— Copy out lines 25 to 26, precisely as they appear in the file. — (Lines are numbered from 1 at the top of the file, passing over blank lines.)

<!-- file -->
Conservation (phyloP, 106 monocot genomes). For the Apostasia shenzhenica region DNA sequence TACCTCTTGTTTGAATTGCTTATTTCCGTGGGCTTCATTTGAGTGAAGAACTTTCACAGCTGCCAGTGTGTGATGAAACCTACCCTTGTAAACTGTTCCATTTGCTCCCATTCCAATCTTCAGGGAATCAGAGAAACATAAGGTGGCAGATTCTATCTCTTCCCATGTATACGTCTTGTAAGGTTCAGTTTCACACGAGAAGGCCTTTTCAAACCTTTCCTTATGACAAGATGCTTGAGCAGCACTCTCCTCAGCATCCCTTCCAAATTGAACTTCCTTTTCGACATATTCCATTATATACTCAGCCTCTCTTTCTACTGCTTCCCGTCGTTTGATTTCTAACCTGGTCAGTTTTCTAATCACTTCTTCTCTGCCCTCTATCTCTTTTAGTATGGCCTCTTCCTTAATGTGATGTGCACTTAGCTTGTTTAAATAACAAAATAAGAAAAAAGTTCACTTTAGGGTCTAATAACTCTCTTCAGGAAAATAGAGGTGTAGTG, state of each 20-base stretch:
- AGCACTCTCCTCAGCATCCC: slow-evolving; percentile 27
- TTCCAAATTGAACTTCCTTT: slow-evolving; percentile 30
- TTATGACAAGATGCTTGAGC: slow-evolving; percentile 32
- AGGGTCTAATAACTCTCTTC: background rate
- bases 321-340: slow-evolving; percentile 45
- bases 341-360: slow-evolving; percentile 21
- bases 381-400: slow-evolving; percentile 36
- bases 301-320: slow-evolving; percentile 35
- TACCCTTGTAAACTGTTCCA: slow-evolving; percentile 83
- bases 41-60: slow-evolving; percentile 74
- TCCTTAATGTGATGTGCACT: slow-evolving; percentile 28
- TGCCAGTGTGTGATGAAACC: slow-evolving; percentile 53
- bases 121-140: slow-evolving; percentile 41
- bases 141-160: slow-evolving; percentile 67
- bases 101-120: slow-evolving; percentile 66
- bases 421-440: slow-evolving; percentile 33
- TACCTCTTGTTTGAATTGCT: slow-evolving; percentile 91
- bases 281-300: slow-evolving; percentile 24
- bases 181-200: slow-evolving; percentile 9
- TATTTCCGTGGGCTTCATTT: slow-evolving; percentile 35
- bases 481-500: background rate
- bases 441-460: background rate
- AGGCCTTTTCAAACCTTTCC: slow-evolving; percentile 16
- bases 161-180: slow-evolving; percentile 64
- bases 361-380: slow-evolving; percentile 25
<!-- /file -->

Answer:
- bases 161-180: slow-evolving; percentile 64
- bases 361-380: slow-evolving; percentile 25